The U.S. Court of Appeals, Second Circuit decision in John Wiley & Sons, Inc. v. Kirtsaeng, No. 09-4896-cv, 2011 WL 3560003 (2nd Cir. Aug. 15, 2011), represents the latest chapter of a long-running saga that could be titled, “Gray Market Goods Try to Enter the Homeland.” In Kirtsaeng, a divided panel of the Second Circuit held that the first-sale doctrine of 17 U.S.C. § 109(a) does not apply to works of authorship manufactured outside of the U.S. Hence, owning such a copy bestows no right to resell or distribute. If followed, Kirtsaeng would alter established law and practice on resale of new and used works of authorship, allowing copyright holders to control, or prohibit entirely, the resale of books, electronic products and any other works of authorship (or goods containing them) that are made overseas.

Like other manufacturers who price differentially in different markets, publisher John Wiley & Sons designated certain editions of its texts for sale only outside the U.S. and printed them overseas. Friends and family members of Kirtsaeng bought copies in Thailand and shipped them to him in the United States, where he sold them on eBay. Wiley brought an action claiming that Kirtsaeng violated § 602(a)(1) of the Copyright Act, which provides: “Importation into the United States, without the authority of the owner of copyright…, of copies… of a work that have been acquired outside the United States is an infringement of the exclusive right to distribute copies [of the work].”

Kirtsaeng asserted that the first-sale doctrine shielded him from liability. Under § 109(a), the owners of copies “lawfully made under this title” may sell or distribute their copies without the copyright holder’s permission. Wiley argued that copies manufactured overseas were not “made under this title.”  

The Second Circuit noted the tension between § 602(a)(1) and § 109(a) and framed the issue broadly: whether the first-sale doctrine applies at all to copies manufactured abroad. The court found the wording of § 109(a) to be ambiguous and sought an interpretation that comported with the purpose of § 602(a)(1) and with the Supreme Court’s decision in Quality King Distributors, Inc. v. L’anza Research International, Inc., 523 U.S. 135 (1998). In that case, the Court held that the first-sale defense does apply to importation claims concerning “round trip” goods – those made in the U.S. and lawfully sold abroad before being sent back into the United States and re-sold by unauthorized third parties.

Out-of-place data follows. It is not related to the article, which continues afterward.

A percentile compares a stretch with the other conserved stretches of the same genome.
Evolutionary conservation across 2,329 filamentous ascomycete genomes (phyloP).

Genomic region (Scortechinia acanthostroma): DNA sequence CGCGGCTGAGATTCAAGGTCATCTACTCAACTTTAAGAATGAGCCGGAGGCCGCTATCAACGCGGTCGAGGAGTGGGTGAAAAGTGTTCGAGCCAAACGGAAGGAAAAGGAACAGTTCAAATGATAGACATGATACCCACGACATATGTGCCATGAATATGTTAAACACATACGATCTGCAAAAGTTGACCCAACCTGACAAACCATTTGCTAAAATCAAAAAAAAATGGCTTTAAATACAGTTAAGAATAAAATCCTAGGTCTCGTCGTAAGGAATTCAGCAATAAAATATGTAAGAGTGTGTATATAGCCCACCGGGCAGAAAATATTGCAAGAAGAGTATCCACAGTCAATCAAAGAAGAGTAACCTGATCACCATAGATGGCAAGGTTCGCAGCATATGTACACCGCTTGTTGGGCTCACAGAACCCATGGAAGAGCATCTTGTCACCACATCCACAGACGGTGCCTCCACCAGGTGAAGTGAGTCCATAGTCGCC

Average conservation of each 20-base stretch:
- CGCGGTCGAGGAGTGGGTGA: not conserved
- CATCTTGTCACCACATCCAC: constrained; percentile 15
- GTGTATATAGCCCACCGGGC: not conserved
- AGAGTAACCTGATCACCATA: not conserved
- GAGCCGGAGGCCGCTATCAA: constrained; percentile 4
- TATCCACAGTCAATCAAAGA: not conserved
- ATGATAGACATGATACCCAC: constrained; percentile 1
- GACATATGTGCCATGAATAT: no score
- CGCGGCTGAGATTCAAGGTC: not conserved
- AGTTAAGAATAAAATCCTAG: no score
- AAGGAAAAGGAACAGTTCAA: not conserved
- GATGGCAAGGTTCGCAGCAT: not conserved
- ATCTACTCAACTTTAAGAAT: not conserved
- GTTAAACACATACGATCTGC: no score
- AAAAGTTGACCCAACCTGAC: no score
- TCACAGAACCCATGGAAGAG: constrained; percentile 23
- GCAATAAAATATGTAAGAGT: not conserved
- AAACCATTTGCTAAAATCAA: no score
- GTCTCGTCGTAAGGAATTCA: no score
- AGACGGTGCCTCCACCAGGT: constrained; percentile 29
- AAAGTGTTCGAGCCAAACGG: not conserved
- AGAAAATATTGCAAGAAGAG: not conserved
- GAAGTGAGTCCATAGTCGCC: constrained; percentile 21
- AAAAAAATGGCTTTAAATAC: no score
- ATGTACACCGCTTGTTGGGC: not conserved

Thus, the main issue posed by Kirtsaeng was whether the first-sale defense applies to importation claims concerning foreign-made copies. The Kirtsaeng majority noted that § 602(a)(1) is intended to allow manufacturers to control the circumstances in which copies of their works that are manufactured abroad can be brought into the U.S. The court reasoned that the protection to be afforded by the provision would have no force in most cases if the first-sale doctrine was allowed as an exception to § 602(a)(1). The court also deemed its interpretation to be consistent with dicta in Quality King and held that the first-sale doctrine does not apply to copies manufactured abroad.

The Second Circuit could have framed and decided the issue more narrowly by simply deciding that § 109(a) is not a defense to an unauthorized and unlawful importation. Instead, the Second Circuit limited the scope of § 109(a) itself by concluding that copies manufactured outside the U.S. are simply not “made under this title.” Consequently, § 109(a) is not a defense to the resale of copies of a work that have been imported by or with the copyright holder’s consent and there has therefore been no violation of § 602(a)(1).

The Kirtsaeng majority did not address or suggest any policy reason why Congress might have intended that the first-sale doctrine not apply to goods manufactured outside the U.S. Although the court expressly acknowledged the force of Kirtsaeng’s argument that its ruling would provide an incentive for outsourcing production, and could result in the circumvention of the first-sale right, it deemed this consideration irrelevant to its analysis.